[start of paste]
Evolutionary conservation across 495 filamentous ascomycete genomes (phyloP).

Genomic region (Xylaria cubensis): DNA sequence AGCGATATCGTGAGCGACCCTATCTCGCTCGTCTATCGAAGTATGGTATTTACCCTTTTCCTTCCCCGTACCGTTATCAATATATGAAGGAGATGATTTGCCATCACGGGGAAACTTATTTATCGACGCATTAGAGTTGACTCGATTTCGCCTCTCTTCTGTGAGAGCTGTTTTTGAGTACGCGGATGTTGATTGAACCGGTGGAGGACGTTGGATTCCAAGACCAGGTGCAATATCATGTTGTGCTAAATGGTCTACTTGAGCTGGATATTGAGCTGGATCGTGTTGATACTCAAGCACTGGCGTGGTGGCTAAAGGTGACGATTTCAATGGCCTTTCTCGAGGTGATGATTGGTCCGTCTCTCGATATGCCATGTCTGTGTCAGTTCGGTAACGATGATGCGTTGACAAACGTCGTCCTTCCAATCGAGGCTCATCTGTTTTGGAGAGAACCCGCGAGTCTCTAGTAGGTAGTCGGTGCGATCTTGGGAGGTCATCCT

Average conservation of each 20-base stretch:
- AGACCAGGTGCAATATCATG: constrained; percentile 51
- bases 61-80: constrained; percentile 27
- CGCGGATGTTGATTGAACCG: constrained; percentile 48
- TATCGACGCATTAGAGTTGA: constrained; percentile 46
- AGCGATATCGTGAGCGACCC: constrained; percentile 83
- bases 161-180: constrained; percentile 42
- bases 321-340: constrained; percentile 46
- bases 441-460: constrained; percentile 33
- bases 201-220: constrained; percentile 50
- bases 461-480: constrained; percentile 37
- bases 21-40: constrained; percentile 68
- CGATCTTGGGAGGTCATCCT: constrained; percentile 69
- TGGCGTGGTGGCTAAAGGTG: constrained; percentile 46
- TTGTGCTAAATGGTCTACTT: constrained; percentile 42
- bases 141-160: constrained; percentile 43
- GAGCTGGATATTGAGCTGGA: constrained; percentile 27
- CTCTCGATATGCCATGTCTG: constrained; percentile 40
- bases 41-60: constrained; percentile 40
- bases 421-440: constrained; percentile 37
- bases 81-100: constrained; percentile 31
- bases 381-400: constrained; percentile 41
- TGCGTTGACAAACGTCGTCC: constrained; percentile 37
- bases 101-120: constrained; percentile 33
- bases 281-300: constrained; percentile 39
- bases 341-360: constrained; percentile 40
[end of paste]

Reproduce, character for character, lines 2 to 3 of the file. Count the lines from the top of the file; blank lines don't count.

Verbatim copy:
Genomic region (Xylaria cubensis): DNA sequence AGCGATATCGTGAGCGACCCTATCTCGCTCGTCTATCGAAGTATGGTATTTACCCTTTTCCTTCCCCGTACCGTTATCAATATATGAAGGAGATGATTTGCCATCACGGGGAAACTTATTTATCGACGCATTAGAGTTGACTCGATTTCGCCTCTCTTCTGTGAGAGCTGTTTTTGAGTACGCGGATGTTGATTGAACCGGTGGAGGACGTTGGATTCCAAGACCAGGTGCAATATCATGTTGTGCTAAATGGTCTACTTGAGCTGGATATTGAGCTGGATCGTGTTGATACTCAAGCACTGGCGTGGTGGCTAAAGGTGACGATTTCAATGGCCTTTCTCGAGGTGATGATTGGTCCGTCTCTCGATATGCCATGTCTGTGTCAGTTCGGTAACGATGATGCGTTGACAAACGTCGTCCTTCCAATCGAGGCTCATCTGTTTTGGAGAGAACCCGCGAGTCTCTAGTAGGTAGTCGGTGCGATCTTGGGAGGTCATCCT

Average conservation of each 20-base stretch: